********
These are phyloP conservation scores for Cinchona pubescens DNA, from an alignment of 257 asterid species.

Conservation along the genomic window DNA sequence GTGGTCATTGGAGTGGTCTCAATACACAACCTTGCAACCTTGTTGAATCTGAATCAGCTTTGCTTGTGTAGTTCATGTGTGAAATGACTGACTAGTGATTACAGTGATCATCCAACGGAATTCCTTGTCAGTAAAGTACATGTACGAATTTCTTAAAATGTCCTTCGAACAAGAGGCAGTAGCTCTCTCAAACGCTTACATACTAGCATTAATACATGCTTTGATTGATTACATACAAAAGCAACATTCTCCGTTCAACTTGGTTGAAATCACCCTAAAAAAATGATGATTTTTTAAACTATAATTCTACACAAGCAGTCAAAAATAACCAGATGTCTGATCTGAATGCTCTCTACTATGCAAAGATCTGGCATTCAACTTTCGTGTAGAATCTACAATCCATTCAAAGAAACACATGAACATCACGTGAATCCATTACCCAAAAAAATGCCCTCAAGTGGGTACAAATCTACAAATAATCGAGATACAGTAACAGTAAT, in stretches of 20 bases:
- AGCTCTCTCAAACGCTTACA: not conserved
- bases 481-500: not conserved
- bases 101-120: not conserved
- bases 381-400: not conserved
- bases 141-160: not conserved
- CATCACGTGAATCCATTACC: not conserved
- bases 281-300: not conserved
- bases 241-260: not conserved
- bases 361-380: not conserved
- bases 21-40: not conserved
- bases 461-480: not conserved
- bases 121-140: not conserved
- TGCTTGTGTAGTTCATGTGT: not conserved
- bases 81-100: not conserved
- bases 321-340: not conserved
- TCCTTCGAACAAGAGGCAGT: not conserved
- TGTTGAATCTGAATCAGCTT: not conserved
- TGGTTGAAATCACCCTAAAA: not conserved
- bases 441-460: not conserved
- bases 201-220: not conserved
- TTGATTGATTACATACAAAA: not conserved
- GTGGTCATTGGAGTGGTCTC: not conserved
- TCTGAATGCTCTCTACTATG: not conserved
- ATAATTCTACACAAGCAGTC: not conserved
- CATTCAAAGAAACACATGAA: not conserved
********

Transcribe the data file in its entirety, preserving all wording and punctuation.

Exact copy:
These are phyloP conservation scores for Cinchona pubescens DNA, from an alignment of 257 asterid species.

Conservation along the genomic window DNA sequence GTGGTCATTGGAGTGGTCTCAATACACAACCTTGCAACCTTGTTGAATCTGAATCAGCTTTGCTTGTGTAGTTCATGTGTGAAATGACTGACTAGTGATTACAGTGATCATCCAACGGAATTCCTTGTCAGTAAAGTACATGTACGAATTTCTTAAAATGTCCTTCGAACAAGAGGCAGTAGCTCTCTCAAACGCTTACATACTAGCATTAATACATGCTTTGATTGATTACATACAAAAGCAACATTCTCCGTTCAACTTGGTTGAAATCACCCTAAAAAAATGATGATTTTTTAAACTATAATTCTACACAAGCAGTCAAAAATAACCAGATGTCTGATCTGAATGCTCTCTACTATGCAAAGATCTGGCATTCAACTTTCGTGTAGAATCTACAATCCATTCAAAGAAACACATGAACATCACGTGAATCCATTACCCAAAAAAATGCCCTCAAGTGGGTACAAATCTACAAATAATCGAGATACAGTAACAGTAAT, in stretches of 20 bases:
- AGCTCTCTCAAACGCTTACA: not conserved
- bases 481-500: not conserved
- bases 101-120: not conserved
- bases 381-400: not conserved
- bases 141-160: not conserved
- CATCACGTGAATCCATTACC: not conserved
- bases 281-300: not conserved
- bases 241-260: not conserved
- bases 361-380: not conserved
- bases 21-40: not conserved
- bases 461-480: not conserved
- bases 121-140: not conserved
- TGCTTGTGTAGTTCATGTGT: not conserved
- bases 81-100: not conserved
- bases 321-340: not conserved
- TCCTTCGAACAAGAGGCAGT: not conserved
- TGTTGAATCTGAATCAGCTT: not conserved
- TGGTTGAAATCACCCTAAAA: not conserved
- bases 441-460: not conserved
- bases 201-220: not conserved
- TTGATTGATTACATACAAAA: not conserved
- GTGGTCATTGGAGTGGTCTC: not conserved
- TCTGAATGCTCTCTACTATG: not conserved
- ATAATTCTACACAAGCAGTC: not conserved
- CATTCAAAGAAACACATGAA: not conserved